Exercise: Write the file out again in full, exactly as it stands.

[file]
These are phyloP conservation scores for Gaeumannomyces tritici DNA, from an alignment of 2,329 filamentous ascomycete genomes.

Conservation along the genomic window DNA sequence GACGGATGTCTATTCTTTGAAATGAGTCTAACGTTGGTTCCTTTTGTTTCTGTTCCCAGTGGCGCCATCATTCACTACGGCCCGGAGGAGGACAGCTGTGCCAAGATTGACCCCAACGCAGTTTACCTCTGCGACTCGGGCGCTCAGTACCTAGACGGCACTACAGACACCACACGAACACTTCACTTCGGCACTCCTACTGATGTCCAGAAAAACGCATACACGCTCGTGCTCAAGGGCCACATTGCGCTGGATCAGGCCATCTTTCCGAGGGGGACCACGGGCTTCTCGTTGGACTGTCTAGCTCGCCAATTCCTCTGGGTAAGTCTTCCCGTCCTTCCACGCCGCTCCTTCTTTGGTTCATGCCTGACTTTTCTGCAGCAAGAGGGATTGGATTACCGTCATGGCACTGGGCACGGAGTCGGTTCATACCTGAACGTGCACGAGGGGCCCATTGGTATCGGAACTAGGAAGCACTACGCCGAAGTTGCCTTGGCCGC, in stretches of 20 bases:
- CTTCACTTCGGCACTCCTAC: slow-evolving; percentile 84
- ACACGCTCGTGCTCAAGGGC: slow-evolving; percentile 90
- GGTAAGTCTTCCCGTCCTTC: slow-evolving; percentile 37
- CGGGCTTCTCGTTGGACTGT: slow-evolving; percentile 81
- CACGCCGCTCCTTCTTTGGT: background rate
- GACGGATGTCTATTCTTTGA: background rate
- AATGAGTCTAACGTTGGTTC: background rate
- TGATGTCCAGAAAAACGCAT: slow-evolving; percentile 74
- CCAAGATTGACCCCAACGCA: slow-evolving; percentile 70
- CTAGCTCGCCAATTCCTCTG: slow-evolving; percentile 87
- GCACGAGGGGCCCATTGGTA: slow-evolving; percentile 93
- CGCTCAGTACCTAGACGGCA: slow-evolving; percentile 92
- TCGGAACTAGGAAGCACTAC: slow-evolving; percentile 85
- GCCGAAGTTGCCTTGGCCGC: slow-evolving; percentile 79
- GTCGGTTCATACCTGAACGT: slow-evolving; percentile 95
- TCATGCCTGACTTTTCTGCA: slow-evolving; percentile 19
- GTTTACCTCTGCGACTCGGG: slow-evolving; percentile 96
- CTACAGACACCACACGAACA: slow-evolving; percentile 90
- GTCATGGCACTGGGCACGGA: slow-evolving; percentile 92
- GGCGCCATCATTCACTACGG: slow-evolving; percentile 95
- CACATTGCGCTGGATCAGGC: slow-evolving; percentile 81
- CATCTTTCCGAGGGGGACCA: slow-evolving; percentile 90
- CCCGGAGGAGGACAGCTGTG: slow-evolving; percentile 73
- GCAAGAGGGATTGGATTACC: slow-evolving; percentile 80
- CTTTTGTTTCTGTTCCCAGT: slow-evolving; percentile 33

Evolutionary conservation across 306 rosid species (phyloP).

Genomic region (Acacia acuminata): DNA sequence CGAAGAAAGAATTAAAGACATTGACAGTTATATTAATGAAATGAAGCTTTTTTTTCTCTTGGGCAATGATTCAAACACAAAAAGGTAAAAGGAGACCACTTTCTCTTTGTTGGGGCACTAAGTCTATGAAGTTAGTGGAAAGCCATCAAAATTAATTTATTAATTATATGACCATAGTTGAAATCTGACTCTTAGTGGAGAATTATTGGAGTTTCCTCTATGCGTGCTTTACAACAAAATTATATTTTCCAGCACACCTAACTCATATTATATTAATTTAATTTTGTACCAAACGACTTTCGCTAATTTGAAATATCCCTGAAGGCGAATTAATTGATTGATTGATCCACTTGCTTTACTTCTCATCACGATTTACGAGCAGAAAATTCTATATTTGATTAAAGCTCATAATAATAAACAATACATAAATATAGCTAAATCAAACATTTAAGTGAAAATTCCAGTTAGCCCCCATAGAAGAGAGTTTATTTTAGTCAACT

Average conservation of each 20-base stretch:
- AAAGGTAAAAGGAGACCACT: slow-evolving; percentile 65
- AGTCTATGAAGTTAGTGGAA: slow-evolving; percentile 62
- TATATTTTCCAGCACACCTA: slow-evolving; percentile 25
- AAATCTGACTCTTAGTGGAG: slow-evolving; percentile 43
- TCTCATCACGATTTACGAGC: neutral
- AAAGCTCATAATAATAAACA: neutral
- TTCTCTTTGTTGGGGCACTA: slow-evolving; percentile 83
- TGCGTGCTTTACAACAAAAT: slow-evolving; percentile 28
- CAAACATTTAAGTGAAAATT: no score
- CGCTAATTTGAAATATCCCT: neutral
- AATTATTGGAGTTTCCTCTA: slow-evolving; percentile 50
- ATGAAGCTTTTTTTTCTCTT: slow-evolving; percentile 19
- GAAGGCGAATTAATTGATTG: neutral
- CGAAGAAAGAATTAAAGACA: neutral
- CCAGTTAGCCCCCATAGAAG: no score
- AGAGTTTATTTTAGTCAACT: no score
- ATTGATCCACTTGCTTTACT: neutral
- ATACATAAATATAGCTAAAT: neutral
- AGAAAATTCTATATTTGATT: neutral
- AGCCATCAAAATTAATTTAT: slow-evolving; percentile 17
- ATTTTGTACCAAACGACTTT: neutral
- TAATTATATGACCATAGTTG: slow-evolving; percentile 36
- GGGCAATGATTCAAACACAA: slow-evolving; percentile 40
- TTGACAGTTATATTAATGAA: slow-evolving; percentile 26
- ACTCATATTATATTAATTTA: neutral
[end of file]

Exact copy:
These are phyloP conservation scores for Gaeumannomyces tritici DNA, from an alignment of 2,329 filamentous ascomycete genomes.

Conservation along the genomic window DNA sequence GACGGATGTCTATTCTTTGAAATGAGTCTAACGTTGGTTCCTTTTGTTTCTGTTCCCAGTGGCGCCATCATTCACTACGGCCCGGAGGAGGACAGCTGTGCCAAGATTGACCCCAACGCAGTTTACCTCTGCGACTCGGGCGCTCAGTACCTAGACGGCACTACAGACACCACACGAACACTTCACTTCGGCACTCCTACTGATGTCCAGAAAAACGCATACACGCTCGTGCTCAAGGGCCACATTGCGCTGGATCAGGCCATCTTTCCGAGGGGGACCACGGGCTTCTCGTTGGACTGTCTAGCTCGCCAATTCCTCTGGGTAAGTCTTCCCGTCCTTCCACGCCGCTCCTTCTTTGGTTCATGCCTGACTTTTCTGCAGCAAGAGGGATTGGATTACCGTCATGGCACTGGGCACGGAGTCGGTTCATACCTGAACGTGCACGAGGGGCCCATTGGTATCGGAACTAGGAAGCACTACGCCGAAGTTGCCTTGGCCGC, in stretches of 20 bases:
- CTTCACTTCGGCACTCCTAC: slow-evolving; percentile 84
- ACACGCTCGTGCTCAAGGGC: slow-evolving; percentile 90
- GGTAAGTCTTCCCGTCCTTC: slow-evolving; percentile 37
- CGGGCTTCTCGTTGGACTGT: slow-evolving; percentile 81
- CACGCCGCTCCTTCTTTGGT: background rate
- GACGGATGTCTATTCTTTGA: background rate
- AATGAGTCTAACGTTGGTTC: background rate
- TGATGTCCAGAAAAACGCAT: slow-evolving; percentile 74
- CCAAGATTGACCCCAACGCA: slow-evolving; percentile 70
- CTAGCTCGCCAATTCCTCTG: slow-evolving; percentile 87
- GCACGAGGGGCCCATTGGTA: slow-evolving; percentile 93
- CGCTCAGTACCTAGACGGCA: slow-evolving; percentile 92
- TCGGAACTAGGAAGCACTAC: slow-evolving; percentile 85
- GCCGAAGTTGCCTTGGCCGC: slow-evolving; percentile 79
- GTCGGTTCATACCTGAACGT: slow-evolving; percentile 95
- TCATGCCTGACTTTTCTGCA: slow-evolving; percentile 19
- GTTTACCTCTGCGACTCGGG: slow-evolving; percentile 96
- CTACAGACACCACACGAACA: slow-evolving; percentile 90
- GTCATGGCACTGGGCACGGA: slow-evolving; percentile 92
- GGCGCCATCATTCACTACGG: slow-evolving; percentile 95
- CACATTGCGCTGGATCAGGC: slow-evolving; percentile 81
- CATCTTTCCGAGGGGGACCA: slow-evolving; percentile 90
- CCCGGAGGAGGACAGCTGTG: slow-evolving; percentile 73
- GCAAGAGGGATTGGATTACC: slow-evolving; percentile 80
- CTTTTGTTTCTGTTCCCAGT: slow-evolving; percentile 33

Evolutionary conservation across 306 rosid species (phyloP).

Genomic region (Acacia acuminata): DNA sequence CGAAGAAAGAATTAAAGACATTGACAGTTATATTAATGAAATGAAGCTTTTTTTTCTCTTGGGCAATGATTCAAACACAAAAAGGTAAAAGGAGACCACTTTCTCTTTGTTGGGGCACTAAGTCTATGAAGTTAGTGGAAAGCCATCAAAATTAATTTATTAATTATATGACCATAGTTGAAATCTGACTCTTAGTGGAGAATTATTGGAGTTTCCTCTATGCGTGCTTTACAACAAAATTATATTTTCCAGCACACCTAACTCATATTATATTAATTTAATTTTGTACCAAACGACTTTCGCTAATTTGAAATATCCCTGAAGGCGAATTAATTGATTGATTGATCCACTTGCTTTACTTCTCATCACGATTTACGAGCAGAAAATTCTATATTTGATTAAAGCTCATAATAATAAACAATACATAAATATAGCTAAATCAAACATTTAAGTGAAAATTCCAGTTAGCCCCCATAGAAGAGAGTTTATTTTAGTCAACT

Average conservation of each 20-base stretch:
- AAAGGTAAAAGGAGACCACT: slow-evolving; percentile 65
- AGTCTATGAAGTTAGTGGAA: slow-evolving; percentile 62
- TATATTTTCCAGCACACCTA: slow-evolving; percentile 25
- AAATCTGACTCTTAGTGGAG: slow-evolving; percentile 43
- TCTCATCACGATTTACGAGC: neutral
- AAAGCTCATAATAATAAACA: neutral
- TTCTCTTTGTTGGGGCACTA: slow-evolving; percentile 83
- TGCGTGCTTTACAACAAAAT: slow-evolving; percentile 28
- CAAACATTTAAGTGAAAATT: no score
- CGCTAATTTGAAATATCCCT: neutral
- AATTATTGGAGTTTCCTCTA: slow-evolving; percentile 50
- ATGAAGCTTTTTTTTCTCTT: slow-evolving; percentile 19
- GAAGGCGAATTAATTGATTG: neutral
- CGAAGAAAGAATTAAAGACA: neutral
- CCAGTTAGCCCCCATAGAAG: no score
- AGAGTTTATTTTAGTCAACT: no score
- ATTGATCCACTTGCTTTACT: neutral
- ATACATAAATATAGCTAAAT: neutral
- AGAAAATTCTATATTTGATT: neutral
- AGCCATCAAAATTAATTTAT: slow-evolving; percentile 17
- ATTTTGTACCAAACGACTTT: neutral
- TAATTATATGACCATAGTTG: slow-evolving; percentile 36
- GGGCAATGATTCAAACACAA: slow-evolving; percentile 40
- TTGACAGTTATATTAATGAA: slow-evolving; percentile 26
- ACTCATATTATATTAATTTA: neutral